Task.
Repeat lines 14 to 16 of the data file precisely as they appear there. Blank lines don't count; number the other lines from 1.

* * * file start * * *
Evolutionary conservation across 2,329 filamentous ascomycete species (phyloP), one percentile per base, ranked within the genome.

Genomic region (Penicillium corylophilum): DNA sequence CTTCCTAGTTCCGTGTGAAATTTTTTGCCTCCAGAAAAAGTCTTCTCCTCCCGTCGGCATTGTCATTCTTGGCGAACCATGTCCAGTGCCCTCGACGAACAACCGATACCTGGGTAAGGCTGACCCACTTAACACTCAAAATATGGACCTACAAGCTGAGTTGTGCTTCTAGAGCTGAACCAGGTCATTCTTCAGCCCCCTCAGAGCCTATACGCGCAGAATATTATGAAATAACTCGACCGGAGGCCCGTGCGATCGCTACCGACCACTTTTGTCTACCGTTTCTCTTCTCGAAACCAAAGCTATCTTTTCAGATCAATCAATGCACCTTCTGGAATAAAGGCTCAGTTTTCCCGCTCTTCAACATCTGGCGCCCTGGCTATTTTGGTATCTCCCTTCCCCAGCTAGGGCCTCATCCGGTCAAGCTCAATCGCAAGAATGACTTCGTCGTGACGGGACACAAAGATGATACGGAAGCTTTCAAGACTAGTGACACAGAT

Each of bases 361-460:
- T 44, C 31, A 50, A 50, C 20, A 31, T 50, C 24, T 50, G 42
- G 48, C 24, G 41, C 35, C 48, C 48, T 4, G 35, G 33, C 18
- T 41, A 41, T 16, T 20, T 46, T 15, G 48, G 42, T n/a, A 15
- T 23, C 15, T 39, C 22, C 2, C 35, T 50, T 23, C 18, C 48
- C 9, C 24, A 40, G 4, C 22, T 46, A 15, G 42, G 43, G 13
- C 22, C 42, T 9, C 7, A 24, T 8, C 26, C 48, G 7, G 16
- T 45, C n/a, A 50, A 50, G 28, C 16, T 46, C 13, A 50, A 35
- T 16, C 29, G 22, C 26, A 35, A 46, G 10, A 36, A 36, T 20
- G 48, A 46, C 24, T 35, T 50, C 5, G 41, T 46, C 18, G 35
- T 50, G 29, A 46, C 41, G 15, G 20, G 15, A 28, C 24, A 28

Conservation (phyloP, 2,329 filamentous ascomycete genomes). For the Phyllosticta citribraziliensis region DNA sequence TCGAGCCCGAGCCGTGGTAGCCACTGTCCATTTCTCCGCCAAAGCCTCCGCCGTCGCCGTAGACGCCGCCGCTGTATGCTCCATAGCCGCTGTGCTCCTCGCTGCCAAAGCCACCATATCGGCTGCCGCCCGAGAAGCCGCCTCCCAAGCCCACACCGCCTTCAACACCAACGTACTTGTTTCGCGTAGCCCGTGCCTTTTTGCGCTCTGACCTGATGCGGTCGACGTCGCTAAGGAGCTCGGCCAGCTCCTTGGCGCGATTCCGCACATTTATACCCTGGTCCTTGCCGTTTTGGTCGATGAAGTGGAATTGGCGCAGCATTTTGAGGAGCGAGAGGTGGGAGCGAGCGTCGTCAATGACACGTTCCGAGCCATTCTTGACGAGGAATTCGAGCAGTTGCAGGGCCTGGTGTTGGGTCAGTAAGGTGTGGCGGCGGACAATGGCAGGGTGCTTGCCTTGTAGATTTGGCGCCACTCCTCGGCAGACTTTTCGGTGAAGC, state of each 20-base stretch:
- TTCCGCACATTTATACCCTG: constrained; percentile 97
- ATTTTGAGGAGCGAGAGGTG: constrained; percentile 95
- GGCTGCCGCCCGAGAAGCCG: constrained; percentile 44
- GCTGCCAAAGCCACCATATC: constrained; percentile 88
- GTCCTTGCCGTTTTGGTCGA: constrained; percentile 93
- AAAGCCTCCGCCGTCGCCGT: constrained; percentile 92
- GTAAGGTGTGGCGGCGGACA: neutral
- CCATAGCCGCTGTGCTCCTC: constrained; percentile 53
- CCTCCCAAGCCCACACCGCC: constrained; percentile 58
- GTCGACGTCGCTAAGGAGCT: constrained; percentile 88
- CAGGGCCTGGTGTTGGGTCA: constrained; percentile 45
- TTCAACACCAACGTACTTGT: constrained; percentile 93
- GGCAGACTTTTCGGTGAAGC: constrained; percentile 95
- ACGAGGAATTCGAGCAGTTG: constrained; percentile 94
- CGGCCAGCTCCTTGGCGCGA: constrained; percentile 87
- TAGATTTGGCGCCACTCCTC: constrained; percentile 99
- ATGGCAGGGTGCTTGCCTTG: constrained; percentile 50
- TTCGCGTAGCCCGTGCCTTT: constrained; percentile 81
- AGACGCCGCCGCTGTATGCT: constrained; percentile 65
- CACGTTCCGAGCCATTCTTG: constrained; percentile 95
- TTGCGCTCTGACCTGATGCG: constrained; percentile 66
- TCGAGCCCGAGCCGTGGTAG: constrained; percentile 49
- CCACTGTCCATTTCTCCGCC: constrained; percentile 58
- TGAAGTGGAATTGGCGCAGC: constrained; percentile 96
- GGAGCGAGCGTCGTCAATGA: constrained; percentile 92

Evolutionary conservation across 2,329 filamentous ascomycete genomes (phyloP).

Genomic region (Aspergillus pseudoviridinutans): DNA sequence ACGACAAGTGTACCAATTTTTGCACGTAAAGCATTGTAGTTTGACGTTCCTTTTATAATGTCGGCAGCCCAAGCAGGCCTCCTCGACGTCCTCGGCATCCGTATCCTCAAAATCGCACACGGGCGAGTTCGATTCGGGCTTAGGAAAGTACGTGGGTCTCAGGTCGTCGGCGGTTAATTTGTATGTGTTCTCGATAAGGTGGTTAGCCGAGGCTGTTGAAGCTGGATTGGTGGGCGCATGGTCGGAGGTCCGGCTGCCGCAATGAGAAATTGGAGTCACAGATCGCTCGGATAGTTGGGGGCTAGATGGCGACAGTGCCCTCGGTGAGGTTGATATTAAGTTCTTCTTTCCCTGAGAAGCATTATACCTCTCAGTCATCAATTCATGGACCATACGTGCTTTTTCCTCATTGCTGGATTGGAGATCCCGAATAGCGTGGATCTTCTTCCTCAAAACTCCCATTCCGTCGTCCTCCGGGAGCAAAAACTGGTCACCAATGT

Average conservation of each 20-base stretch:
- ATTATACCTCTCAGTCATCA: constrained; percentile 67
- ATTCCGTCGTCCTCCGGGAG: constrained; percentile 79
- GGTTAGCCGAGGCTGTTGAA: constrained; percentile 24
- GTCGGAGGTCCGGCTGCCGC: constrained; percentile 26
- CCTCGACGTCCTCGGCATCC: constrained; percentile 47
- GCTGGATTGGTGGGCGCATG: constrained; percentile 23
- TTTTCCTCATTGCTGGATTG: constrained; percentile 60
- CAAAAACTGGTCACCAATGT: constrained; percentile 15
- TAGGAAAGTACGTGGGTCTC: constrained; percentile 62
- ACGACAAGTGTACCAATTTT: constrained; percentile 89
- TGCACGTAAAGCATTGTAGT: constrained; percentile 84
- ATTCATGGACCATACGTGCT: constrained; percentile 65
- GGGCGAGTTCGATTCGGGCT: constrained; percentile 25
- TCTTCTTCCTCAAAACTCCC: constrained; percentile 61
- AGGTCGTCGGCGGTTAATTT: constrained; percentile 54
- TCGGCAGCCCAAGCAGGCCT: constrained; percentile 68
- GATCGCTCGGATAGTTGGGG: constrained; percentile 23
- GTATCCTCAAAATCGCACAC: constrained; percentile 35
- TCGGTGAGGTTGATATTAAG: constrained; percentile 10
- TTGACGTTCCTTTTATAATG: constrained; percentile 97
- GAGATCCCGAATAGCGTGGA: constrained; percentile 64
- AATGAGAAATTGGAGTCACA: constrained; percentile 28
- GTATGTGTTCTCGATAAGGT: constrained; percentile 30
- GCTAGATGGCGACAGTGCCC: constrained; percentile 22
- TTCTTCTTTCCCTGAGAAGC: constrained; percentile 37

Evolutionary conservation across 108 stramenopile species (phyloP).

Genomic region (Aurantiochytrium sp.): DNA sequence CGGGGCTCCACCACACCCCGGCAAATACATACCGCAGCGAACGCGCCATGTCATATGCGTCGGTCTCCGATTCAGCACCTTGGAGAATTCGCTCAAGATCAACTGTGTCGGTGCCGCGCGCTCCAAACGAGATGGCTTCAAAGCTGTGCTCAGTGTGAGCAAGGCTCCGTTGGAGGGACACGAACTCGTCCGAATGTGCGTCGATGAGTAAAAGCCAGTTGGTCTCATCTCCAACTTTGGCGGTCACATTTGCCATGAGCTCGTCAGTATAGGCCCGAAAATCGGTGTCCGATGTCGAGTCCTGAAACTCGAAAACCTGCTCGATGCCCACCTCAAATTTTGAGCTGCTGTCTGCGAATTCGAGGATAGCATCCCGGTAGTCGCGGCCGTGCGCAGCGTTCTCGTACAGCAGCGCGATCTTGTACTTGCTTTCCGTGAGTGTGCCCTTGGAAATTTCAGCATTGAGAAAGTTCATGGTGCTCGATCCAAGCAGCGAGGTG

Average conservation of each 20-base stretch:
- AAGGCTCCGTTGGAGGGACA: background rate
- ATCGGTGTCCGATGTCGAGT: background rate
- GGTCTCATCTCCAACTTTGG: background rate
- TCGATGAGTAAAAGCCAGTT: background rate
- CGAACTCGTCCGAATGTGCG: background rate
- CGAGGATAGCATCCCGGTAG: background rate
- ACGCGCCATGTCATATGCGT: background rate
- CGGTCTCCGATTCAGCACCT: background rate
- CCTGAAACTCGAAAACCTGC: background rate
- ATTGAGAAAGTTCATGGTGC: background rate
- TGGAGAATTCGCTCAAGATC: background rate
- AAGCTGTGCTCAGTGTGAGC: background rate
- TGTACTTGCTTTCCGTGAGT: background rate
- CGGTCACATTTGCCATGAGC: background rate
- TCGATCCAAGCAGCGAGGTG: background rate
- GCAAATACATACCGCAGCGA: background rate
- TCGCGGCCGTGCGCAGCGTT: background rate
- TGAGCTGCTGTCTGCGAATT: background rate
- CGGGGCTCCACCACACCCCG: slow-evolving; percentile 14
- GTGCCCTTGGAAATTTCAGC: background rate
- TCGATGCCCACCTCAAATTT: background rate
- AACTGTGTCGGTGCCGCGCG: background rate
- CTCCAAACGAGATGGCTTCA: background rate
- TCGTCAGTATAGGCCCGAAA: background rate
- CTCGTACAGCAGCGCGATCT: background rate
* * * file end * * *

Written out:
Conservation (phyloP, 2,329 filamentous ascomycete genomes). For the Phyllosticta citribraziliensis region DNA sequence TCGAGCCCGAGCCGTGGTAGCCACTGTCCATTTCTCCGCCAAAGCCTCCGCCGTCGCCGTAGACGCCGCCGCTGTATGCTCCATAGCCGCTGTGCTCCTCGCTGCCAAAGCCACCATATCGGCTGCCGCCCGAGAAGCCGCCTCCCAAGCCCACACCGCCTTCAACACCAACGTACTTGTTTCGCGTAGCCCGTGCCTTTTTGCGCTCTGACCTGATGCGGTCGACGTCGCTAAGGAGCTCGGCCAGCTCCTTGGCGCGATTCCGCACATTTATACCCTGGTCCTTGCCGTTTTGGTCGATGAAGTGGAATTGGCGCAGCATTTTGAGGAGCGAGAGGTGGGAGCGAGCGTCGTCAATGACACGTTCCGAGCCATTCTTGACGAGGAATTCGAGCAGTTGCAGGGCCTGGTGTTGGGTCAGTAAGGTGTGGCGGCGGACAATGGCAGGGTGCTTGCCTTGTAGATTTGGCGCCACTCCTCGGCAGACTTTTCGGTGAAGC, state of each 20-base stretch:
- TTCCGCACATTTATACCCTG: constrained; percentile 97
- ATTTTGAGGAGCGAGAGGTG: constrained; percentile 95